If the internet line is overloaded by people watching Youtube, while also trying to access hosted Chase on Azure 170ms away, the internet router will drop packets to tell the PCs to slow down. Then the local traffic will increase back up to a much faster speed, possibly increase speed every 5ms, while the traffic to Chase will only increase speed every 170ms, or ramp up +- 30 times slower, so by the time the Chase traffic tries to use its share of the available bandwidth, it is already taken by local servers. This is often confused with "international throttling" by the ISP. The end result is that Chase seems slow, but local internet seems fast, so the perception is that the internet line load cannot be causing Chase to be slow. In theory this can be corrected by creating router QOS rules to prioritise Chase traffic, but this tends to be very difficult to configure. This is the client's IT responsibility. 

Similarly, if a client has a Cape Town and Johannesburg office with their server running in Cape Town, but their global IT requirements state that WAN traffic is routed from Johannesburg to London (160ms) and then to Cape Town (additional 140ms), then users in Jhb will have a 300ms ping time to the server in Cape Town making the above problem even more obvious. In this case it is very important for the client's IT department to route the traffic efficiently between Jhb and Cape Town, which should be about 20ms instead.


Ping can be used to test for a stable connection to the server. It is best to let it run for a few minutes and look at the packet loss percentage. The ping times should also preferably be low and consistent. Ping can be run with larger packet sizes to add some load to the network to test whether the network can handle additional load and still be stable.

Ping times for a Chase server running on the same LAN should be very low, 3ms or less.

Ping times between Johannesburg and Cape Town should be around 20ms, maybe 30ms.

Ping times from SA to Europe should be around 160-200ms.

If ping times seem unusually high for the distance, there might be a network problem.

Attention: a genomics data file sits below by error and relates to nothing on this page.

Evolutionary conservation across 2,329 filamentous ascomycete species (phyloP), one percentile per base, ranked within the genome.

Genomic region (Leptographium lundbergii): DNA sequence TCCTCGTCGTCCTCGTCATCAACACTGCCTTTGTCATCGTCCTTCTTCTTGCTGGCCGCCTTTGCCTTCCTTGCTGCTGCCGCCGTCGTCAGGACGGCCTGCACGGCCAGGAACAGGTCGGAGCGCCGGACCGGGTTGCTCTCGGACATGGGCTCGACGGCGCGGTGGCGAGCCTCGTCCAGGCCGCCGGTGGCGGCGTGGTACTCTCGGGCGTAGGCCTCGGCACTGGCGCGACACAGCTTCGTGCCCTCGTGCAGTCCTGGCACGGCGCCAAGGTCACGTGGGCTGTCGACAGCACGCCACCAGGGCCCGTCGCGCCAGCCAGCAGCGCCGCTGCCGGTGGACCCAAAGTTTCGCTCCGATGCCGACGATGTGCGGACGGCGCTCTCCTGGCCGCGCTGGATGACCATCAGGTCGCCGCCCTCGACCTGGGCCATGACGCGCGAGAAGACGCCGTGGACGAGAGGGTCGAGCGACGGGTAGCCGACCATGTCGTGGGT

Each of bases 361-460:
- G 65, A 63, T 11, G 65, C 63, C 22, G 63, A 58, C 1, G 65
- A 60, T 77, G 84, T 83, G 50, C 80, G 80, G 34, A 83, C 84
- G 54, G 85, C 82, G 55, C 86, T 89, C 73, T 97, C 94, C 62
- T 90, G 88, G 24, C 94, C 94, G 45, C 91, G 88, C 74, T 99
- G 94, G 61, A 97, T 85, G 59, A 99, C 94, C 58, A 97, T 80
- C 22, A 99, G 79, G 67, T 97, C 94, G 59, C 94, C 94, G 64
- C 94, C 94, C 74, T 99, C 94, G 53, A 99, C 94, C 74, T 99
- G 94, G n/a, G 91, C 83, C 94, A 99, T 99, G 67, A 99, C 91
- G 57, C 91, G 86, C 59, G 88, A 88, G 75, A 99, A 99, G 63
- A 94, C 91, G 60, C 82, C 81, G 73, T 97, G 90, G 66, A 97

Trace Route

Trace route, using the Tracert tool, lists the routers or hops handling the traffic to the server with 3 ping times to each of those hops. This can be used to try and understand how the data is routed to the server, and this might show that networks are configured inefficiently.

Chrome extension ResponseTime Monitor will test a proxy server response if it exists, unlike ping and Tracert. This plugin can be installed on a user Chrome browser and configured to download a small icon file from the Chase server every 5 seconds. This will test the user PC and browser, the network to the Chase server and the performance of IIS serving small static files.

 Client Proxy servers

This is uncommon, but could be a problem. Clients can run Proxy servers with their internet routers to cache frequently downloaded files to speed up access to those files. If the Proxy server is under load it could slow down downloads from the Chase application on http and https connections, and confusingly ping replies will not show problems as these are not handled by the proxy server. Some badly configured networks can even run Chase traffic through the proxy server when the Chase server and users are in the same office. In this case you might find that accessing Chase while logged on to the server with IP address is fast as it bypasses the proxy server. But usually proxy servers are fast enough not to cause concern, just keep it in mind.

 Local Chase servers

Access with IP address versus external URL Bad Routing or wrong IP address provided on LAN

Internet routers should handle accessing the Chase server using the URL used for external access from the internet. But sometimes the router sends the traffic out to the internet, just to receive it back again and pass it to the Chase server.

The DNS server should hand out the direct access IP address to the Chase server for users working on the LAN. You could use NSLOOKUP {ChaseURL} to find the IP address given - it should be the local LAN IP when tested from the LAN and the public IP when tested from the internet. It is worth asking the users to test using Chase with the LAN IP address if there is a chance that the network is configured wrong.

 DNS server issue

A slow DNS server can be an issue. Even if the DNS server provides the correct local IP address, the DNS server might still be slow to respond and this may also cause Chase to seem slow, In this case, if using the IP address instead of the Chase server name or Chase URL makes the system more responsive, then the DNS server may be causing Chase to be slow to respond. In theory the IP should be cached and not queried from the DNS server often, so this is unlikely to be an issue.